Family law issues are not restricted to people getting divorced. However, even in the absence of bitter, post-separation emotions, non-divorce squabbles can turn just as sour. In a child custody case tried in Ontario, one woman showed just how far some people will go to win a fight.
The combatants in the battle were a mother and father who never married, nor even lived together, in court to decide custody over their almost 6-year-old daughter. The pair met online in 2008, and the woman became pregnant after their first offline encounter. In 2014, they undertook a six-day trial to sort out their remaining issues pertaining to the child.
The father, who had been paying child support all along, sought joint custody of his daughter but was willing to settle for overnight access. The mother was after full custody and wished to end his access to the girl. She produced letters from her housing co-op management, warning he was not welcome on the premises and that the police would be notified if he attempted to access her home. Furthermore, she alleged the man was suffering from personality disorders, could not form a bond with their child and had been psychologically abusive.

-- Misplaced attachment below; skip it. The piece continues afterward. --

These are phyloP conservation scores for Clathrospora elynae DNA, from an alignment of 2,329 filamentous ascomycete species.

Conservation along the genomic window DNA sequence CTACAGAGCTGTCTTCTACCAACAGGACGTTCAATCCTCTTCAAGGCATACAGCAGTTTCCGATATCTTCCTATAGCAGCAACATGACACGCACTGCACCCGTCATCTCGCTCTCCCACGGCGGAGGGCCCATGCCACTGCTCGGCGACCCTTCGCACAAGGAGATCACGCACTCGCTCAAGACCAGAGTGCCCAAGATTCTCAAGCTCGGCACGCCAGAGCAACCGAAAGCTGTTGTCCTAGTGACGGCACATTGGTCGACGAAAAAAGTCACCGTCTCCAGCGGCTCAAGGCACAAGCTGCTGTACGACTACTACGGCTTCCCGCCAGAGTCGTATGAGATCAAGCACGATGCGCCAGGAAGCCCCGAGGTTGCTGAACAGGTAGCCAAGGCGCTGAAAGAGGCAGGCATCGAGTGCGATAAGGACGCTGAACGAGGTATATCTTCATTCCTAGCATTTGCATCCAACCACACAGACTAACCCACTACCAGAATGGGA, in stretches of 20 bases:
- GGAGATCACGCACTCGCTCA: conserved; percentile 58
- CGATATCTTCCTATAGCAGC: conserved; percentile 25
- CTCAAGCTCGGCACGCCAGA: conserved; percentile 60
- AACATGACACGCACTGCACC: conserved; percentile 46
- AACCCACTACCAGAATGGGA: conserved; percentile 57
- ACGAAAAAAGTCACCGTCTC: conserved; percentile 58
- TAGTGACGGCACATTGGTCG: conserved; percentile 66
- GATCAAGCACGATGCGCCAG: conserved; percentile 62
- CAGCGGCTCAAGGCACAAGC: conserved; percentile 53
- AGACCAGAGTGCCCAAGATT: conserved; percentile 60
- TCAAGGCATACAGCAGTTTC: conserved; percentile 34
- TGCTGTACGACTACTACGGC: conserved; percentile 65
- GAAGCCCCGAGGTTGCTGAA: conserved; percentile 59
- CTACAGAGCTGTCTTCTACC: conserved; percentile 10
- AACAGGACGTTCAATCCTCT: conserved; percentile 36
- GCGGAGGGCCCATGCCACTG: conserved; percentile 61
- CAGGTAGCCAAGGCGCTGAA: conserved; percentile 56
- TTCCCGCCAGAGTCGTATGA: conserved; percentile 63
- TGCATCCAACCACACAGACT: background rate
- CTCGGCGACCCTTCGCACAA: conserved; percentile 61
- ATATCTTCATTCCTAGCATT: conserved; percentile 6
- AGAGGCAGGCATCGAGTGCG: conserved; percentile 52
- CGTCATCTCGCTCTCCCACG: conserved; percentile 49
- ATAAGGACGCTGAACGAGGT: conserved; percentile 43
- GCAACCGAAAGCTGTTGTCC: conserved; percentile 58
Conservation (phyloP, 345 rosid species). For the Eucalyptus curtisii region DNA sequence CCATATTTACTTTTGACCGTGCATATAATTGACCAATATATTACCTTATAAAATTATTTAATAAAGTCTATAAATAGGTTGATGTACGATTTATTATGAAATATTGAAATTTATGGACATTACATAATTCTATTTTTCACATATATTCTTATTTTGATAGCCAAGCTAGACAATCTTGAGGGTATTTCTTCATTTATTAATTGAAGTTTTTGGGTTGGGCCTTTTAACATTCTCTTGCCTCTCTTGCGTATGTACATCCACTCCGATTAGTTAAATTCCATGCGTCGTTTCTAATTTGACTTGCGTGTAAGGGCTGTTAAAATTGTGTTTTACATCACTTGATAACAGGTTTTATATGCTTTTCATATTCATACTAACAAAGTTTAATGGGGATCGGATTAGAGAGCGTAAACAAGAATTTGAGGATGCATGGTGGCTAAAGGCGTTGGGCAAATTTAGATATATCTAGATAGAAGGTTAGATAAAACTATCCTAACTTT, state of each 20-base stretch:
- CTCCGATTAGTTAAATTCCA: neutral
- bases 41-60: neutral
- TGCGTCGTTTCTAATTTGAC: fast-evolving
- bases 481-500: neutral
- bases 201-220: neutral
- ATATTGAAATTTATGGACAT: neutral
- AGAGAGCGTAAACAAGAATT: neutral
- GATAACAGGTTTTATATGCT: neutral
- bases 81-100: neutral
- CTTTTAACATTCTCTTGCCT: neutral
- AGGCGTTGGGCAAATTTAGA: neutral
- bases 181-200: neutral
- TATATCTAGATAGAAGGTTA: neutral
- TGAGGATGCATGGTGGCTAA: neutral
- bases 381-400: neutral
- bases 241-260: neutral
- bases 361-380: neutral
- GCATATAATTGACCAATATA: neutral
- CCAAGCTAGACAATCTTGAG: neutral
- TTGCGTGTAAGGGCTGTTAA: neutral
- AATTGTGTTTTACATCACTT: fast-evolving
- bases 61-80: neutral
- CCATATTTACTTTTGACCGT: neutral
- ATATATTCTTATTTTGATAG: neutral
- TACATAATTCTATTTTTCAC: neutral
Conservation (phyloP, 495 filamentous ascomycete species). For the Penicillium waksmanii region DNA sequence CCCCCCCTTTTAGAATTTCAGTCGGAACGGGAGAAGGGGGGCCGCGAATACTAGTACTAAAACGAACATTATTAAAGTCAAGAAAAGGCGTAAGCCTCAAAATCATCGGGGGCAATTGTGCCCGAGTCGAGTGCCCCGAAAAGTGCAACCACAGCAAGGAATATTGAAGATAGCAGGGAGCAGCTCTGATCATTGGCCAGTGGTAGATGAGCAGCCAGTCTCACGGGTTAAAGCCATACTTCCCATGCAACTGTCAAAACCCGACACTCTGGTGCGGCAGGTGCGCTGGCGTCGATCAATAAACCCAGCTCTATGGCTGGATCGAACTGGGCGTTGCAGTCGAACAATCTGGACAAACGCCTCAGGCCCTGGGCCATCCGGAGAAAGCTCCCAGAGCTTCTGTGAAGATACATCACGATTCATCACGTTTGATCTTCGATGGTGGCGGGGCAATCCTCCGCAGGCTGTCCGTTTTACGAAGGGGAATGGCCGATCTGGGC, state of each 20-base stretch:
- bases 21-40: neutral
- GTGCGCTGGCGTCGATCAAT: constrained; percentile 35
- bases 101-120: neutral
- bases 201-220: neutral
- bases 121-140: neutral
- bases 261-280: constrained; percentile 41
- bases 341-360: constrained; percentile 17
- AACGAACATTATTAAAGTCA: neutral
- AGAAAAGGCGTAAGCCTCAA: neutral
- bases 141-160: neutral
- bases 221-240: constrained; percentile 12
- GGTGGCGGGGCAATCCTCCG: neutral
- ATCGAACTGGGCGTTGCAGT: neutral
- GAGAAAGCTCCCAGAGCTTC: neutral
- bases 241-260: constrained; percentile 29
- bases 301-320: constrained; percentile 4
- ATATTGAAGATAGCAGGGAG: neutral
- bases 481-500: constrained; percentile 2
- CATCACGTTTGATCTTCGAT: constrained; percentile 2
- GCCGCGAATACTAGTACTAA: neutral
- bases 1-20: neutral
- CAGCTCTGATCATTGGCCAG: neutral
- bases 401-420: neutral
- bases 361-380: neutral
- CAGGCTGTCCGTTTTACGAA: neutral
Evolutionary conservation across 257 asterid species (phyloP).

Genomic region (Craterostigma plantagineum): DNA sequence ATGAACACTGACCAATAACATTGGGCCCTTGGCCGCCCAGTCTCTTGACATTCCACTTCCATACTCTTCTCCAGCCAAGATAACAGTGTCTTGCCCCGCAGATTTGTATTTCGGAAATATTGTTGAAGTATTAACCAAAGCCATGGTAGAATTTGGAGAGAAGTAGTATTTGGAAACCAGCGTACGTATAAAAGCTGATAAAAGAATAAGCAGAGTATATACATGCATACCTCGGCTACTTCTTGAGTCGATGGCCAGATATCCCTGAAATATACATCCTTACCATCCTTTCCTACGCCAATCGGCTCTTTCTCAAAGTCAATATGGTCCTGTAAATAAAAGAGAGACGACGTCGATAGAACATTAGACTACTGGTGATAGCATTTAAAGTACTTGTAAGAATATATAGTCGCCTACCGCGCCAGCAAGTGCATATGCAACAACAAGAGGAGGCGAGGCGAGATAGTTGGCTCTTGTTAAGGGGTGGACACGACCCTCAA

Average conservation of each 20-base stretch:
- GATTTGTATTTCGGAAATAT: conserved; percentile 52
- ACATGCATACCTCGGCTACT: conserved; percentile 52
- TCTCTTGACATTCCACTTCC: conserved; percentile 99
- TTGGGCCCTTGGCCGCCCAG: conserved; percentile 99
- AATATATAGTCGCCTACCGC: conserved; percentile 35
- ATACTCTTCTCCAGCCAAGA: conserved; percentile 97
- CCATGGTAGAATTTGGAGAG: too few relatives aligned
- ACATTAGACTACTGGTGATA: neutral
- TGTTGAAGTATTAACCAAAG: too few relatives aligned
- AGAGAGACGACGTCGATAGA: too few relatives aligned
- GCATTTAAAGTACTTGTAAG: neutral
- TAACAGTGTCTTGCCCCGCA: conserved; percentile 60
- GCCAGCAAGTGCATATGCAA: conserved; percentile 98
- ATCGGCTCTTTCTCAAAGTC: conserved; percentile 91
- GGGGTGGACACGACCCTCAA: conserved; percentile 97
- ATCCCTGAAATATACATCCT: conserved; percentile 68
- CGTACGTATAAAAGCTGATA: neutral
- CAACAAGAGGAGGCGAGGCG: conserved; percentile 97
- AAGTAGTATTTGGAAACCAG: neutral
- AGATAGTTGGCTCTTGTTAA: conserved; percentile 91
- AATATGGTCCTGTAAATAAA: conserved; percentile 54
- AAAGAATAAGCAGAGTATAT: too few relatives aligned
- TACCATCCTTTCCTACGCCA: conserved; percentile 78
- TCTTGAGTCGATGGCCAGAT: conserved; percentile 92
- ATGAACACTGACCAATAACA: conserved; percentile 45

Noting a lack of supporting evidence, the judge questioned the property management team and found they had accepted the woman's word without proof. He found the woman to be abnormally argumentative and sarcastic, and his ruling reflected his lack of belief in her assertions. The judge awarded joint custody to the father, and he was ordered to continue paying child support of $682 a month. The woman will need to provide the father with a list of every place where she has applied for work, twice a year until she finds employment.
Not all child custody disputes go as badly as this one did. However, the risk is always there that one party will attempt to bully the other to force an unfair settlement. In a case like this, and in all other family law matters in Ontario, representation from a skilled lawyer may be of great benefit.
Source: National Post, "Even in family court, this litigant stood out as 'callously conniving'", Christie Blatchford, March 24, 2017